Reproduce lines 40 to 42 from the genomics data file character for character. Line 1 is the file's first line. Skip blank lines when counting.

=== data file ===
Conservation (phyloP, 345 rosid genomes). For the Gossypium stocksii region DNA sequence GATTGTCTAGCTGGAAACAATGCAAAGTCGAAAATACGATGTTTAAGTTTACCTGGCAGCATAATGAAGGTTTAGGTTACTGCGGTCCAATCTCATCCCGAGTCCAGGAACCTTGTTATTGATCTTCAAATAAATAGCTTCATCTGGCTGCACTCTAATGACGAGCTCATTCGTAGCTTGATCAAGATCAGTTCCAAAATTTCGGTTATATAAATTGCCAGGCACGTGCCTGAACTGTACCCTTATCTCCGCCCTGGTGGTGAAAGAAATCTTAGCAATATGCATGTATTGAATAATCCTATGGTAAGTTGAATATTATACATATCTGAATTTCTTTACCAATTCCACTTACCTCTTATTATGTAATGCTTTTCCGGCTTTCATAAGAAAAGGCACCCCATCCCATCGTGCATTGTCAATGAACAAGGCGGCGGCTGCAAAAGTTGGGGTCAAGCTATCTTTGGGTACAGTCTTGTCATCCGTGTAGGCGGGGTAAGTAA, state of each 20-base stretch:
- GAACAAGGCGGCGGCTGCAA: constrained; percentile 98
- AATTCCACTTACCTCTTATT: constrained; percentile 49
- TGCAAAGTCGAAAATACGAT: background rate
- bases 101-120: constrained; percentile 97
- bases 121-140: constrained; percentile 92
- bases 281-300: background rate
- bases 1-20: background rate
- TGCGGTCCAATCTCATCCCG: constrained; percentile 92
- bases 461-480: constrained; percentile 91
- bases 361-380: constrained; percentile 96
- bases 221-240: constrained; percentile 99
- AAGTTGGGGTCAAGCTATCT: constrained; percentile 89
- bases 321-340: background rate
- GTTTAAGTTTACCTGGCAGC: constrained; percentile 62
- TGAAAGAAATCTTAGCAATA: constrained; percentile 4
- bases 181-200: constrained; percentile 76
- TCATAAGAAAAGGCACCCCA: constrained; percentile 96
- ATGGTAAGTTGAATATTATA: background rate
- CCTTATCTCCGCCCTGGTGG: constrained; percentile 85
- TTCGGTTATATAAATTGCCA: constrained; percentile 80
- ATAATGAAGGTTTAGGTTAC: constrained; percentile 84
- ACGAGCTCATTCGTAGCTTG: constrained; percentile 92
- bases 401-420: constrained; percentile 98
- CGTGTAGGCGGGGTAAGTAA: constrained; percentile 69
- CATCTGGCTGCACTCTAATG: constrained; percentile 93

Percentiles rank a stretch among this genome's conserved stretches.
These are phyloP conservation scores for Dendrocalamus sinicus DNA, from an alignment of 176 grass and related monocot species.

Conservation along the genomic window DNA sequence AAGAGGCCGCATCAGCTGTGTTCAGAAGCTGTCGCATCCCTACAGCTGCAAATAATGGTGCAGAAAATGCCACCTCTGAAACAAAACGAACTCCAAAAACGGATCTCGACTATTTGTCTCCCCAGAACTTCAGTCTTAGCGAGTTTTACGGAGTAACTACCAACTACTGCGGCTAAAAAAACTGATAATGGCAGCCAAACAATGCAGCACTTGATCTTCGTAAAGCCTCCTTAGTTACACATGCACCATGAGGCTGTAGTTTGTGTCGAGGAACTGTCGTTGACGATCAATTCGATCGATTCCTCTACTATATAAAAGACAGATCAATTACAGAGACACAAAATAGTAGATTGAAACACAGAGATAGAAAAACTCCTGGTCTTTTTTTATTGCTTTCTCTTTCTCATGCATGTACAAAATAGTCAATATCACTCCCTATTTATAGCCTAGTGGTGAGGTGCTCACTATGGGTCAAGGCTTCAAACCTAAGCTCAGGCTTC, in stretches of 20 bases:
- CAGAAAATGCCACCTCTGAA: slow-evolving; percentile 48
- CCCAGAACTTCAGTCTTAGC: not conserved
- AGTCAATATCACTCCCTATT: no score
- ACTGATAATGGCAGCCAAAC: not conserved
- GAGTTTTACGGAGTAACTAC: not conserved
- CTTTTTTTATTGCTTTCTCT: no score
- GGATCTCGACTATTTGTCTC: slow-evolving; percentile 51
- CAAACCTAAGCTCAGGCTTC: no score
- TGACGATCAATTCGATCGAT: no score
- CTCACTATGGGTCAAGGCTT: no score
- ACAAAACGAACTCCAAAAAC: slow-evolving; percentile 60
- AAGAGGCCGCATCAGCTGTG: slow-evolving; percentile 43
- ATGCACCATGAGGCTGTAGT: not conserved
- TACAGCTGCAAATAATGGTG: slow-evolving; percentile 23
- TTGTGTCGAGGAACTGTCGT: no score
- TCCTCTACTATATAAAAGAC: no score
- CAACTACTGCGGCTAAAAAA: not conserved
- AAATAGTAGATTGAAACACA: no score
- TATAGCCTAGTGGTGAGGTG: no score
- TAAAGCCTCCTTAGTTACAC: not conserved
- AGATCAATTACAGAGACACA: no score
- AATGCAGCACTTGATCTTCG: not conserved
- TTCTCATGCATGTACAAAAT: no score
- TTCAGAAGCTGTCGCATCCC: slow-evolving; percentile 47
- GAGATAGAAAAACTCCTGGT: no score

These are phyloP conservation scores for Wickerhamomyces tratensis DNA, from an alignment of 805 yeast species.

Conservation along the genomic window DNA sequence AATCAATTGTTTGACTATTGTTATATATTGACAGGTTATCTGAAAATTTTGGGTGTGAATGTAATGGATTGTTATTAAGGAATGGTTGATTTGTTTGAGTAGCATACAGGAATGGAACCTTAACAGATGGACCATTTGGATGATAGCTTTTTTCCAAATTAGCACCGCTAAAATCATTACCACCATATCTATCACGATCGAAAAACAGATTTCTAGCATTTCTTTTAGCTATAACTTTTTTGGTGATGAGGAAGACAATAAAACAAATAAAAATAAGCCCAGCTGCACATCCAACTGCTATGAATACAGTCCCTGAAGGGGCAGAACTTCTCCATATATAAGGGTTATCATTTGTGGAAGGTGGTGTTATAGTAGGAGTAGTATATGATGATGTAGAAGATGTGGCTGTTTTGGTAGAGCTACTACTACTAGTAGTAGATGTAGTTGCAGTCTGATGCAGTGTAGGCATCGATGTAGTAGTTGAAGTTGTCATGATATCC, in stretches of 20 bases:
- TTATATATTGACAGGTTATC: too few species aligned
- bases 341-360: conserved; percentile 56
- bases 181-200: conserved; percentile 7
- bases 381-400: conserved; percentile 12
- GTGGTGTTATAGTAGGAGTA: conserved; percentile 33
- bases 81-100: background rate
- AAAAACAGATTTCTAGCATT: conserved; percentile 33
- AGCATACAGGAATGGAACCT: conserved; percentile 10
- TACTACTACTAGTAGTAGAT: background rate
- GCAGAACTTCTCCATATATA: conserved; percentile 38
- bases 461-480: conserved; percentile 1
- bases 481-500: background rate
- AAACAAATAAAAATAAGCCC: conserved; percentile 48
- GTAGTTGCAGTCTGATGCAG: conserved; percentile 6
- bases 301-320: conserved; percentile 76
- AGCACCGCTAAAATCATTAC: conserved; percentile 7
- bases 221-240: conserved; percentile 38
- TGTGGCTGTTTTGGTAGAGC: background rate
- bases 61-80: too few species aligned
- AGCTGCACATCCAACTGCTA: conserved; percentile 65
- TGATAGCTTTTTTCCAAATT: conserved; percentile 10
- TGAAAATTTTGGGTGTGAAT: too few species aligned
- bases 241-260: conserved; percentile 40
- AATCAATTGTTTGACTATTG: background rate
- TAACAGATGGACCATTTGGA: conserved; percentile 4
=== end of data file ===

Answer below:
- ACAAAACGAACTCCAAAAAC: slow-evolving; percentile 60
- AAGAGGCCGCATCAGCTGTG: slow-evolving; percentile 43
- ATGCACCATGAGGCTGTAGT: not conserved